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Loge at the Théâtre des Italiens

Musée d’Orsay, Paris


The activity depicted in this painting had a NAME in mid 19th-century France, "lorgner," meaning to look through a lorgnette (opera glasses) to observe other theater-goers. It first occurred in a poem of Alfred de Musset, "Une Soiree perdue" ("A Lost Evening"), pubished in the August 1840 issue of Revue des deux mondes:

"Enfoncé que j'étais dans cette rêverie

Ca et là, toutefois, lorgnant la galerie…"

(“Absorbed as I was in this daydream,

Surveying, in any even, the audience here and there…”)

Feminist Marie Deraismes (1828-94) felt the Gonzalès presented a poorly matched couple in Loge at the Théâtre des Italiens :

“Two figures, natural size, stand out clearly against a dark background. This couple must be legally united to judge by the reciprocal indifference of the two spouses; from the beginning, you see that each of these individuals is living for their own private reasons. For sure, the author has taken a page from one of her father’s [Emmanuel Gonzalès] novels and translated it with the brush. The young woman has a graceful and natural pose. With one of her arms braced on the edge of the loge, her gloved hand is holding an ivory lorgnette that stands out vividly against the crimson velvet of the balustrade. Her head is delicate, although not completely finished since the model missed her last sittings – you can see that, for this young woman, the singing and the harmonies of the orchestra are mere accompaniment for the internal melody that resonates within. She is following her dream through the words and music. Her bosom is the high point of the work – it is generously and outstandingly painted: the artist has rendered it directly in rich impasto. Here is the suppleness and the firmness of flesh in the glow of youth. Her breasts, revealed in a square décolleté and held by shoulder straps that are more slender than garters, discloses the elegant shoulders leading to her arms. The blue dress, of a vaporous material, is quite skillfully rendered….As for the dashing gentleman 9cavalier0, what a successful-looking type! It’s definitely that fop (bellatre) who haunts the best boxes in his irreproachable outfit, with the custom-fitted vest, leaning slightly backward in order to better display his torso. How well we know this type for his elegant nullity! His head is handsome, but cold and fatuous. The person carrying it is less concerned with seeing than with being seen. Nothing is more accurate than the general tonality of this figure. The shirt front, which plays such an important role in today’s male fashions, is right in tone and has a witty touch.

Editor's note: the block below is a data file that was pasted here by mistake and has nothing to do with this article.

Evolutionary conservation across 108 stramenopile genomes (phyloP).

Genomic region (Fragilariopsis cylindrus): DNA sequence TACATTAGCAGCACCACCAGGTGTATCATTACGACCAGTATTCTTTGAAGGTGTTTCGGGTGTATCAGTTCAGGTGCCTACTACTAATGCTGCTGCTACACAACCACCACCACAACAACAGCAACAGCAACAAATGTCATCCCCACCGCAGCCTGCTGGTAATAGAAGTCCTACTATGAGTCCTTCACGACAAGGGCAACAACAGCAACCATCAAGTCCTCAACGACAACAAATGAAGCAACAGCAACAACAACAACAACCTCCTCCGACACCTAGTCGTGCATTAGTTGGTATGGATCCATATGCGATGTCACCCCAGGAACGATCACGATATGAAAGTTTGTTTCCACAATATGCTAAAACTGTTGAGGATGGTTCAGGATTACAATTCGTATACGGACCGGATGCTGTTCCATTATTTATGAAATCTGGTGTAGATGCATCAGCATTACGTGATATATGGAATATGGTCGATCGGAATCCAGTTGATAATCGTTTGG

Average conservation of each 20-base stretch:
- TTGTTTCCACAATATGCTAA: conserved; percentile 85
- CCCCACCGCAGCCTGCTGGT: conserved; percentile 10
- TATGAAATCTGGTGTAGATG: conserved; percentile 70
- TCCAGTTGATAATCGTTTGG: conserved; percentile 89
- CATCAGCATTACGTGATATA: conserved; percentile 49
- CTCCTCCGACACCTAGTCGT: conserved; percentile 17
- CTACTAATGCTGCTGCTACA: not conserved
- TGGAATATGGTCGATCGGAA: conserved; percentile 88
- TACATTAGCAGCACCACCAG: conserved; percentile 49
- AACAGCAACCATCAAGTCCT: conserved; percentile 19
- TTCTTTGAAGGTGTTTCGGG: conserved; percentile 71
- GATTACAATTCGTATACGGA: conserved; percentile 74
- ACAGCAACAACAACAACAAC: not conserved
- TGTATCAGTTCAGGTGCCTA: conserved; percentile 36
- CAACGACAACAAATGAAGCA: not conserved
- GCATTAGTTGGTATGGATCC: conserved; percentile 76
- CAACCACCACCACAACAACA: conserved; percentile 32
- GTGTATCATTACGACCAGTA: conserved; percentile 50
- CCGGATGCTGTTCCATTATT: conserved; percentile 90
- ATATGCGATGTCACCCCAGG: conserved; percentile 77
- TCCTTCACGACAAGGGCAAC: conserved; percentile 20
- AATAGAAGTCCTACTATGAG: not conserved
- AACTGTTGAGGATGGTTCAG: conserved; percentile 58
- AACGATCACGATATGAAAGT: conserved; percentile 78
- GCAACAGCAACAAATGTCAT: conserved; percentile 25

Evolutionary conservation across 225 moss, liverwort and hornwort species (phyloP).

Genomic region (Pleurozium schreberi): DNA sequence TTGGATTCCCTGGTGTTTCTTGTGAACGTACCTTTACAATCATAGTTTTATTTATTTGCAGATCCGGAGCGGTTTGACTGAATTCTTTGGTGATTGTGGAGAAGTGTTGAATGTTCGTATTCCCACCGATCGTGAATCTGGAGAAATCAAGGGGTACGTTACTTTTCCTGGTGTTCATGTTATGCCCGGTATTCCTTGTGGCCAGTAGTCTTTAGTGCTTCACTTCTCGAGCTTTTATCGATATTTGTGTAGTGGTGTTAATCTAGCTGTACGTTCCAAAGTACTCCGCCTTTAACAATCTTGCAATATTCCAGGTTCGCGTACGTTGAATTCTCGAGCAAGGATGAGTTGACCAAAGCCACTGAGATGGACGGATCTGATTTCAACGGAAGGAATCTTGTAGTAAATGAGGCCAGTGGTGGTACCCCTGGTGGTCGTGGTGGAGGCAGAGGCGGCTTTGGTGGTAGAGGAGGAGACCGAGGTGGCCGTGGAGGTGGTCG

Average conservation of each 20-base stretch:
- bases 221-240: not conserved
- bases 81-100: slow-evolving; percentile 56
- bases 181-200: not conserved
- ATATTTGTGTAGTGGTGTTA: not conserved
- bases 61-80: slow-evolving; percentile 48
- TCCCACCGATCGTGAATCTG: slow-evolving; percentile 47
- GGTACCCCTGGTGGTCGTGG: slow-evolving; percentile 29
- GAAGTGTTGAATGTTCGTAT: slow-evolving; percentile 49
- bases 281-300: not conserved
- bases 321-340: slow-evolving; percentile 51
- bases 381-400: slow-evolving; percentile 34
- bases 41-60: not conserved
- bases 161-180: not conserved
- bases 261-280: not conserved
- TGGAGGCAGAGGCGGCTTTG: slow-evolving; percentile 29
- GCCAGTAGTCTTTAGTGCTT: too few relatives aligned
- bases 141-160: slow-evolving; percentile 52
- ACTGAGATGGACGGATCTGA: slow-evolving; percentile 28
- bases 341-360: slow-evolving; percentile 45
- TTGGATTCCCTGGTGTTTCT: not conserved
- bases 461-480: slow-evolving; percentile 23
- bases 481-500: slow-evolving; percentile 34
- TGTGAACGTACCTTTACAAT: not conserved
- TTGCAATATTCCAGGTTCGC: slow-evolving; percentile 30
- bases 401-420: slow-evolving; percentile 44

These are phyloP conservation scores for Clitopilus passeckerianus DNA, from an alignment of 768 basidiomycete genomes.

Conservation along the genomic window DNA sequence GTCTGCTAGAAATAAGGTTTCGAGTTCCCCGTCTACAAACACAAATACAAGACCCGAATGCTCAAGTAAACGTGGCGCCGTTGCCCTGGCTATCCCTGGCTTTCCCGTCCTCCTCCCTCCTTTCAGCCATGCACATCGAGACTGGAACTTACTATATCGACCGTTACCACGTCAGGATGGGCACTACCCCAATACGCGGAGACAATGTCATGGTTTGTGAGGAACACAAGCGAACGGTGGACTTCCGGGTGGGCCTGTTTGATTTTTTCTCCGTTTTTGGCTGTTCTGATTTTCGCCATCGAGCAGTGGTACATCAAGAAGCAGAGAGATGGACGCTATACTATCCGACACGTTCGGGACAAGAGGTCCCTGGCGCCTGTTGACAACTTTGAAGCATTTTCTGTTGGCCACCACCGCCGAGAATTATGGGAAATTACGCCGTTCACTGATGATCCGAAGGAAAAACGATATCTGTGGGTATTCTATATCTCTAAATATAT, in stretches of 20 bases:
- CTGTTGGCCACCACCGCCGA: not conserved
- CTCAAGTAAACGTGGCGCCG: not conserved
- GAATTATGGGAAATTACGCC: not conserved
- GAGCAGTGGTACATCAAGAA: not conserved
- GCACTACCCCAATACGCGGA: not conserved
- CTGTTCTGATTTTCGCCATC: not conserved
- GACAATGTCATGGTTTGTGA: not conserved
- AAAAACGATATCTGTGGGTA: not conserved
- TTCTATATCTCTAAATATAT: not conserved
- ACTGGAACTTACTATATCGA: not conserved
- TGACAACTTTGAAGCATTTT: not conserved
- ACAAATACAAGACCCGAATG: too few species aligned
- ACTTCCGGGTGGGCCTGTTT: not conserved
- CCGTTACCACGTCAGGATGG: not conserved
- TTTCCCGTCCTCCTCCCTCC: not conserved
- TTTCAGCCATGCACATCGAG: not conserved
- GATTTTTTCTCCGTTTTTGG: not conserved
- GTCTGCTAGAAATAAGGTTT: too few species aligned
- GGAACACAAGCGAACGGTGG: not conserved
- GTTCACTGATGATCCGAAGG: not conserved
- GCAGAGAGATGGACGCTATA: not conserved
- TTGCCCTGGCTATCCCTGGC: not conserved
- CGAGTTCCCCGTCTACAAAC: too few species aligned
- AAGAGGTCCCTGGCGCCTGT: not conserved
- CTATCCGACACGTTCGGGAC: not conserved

Cited in Albert Boime, “Maria Deraismes and Eva Gonzalès: A Feminist Critique of Une Loge aux Théâtre des Italiens,” Woman’s Art Journal, vol. 15, no. 2 (Autumn 1994-Winter 1995): 34.

Similar Subjects by Other Artists:

Pierre-Auguste Renoir, La Loge, 1874 (Courtauld Institute, London)

Mary Cassatt, The Loge, 1882 (National Gallery of Art, Washington, DC)

Hans Speckter, In the Gallery of the Hamburg Stadttheater, 1880 (Kunsthalle, Hamburg)

Honoré Daumier, Loge at the Theater, 1865 (Kunsthalle, Hamburg)

About the Artist

Born: Paris, 19 April 1849
Died: Paris, 5 May 1883
Nationality: Spanish-French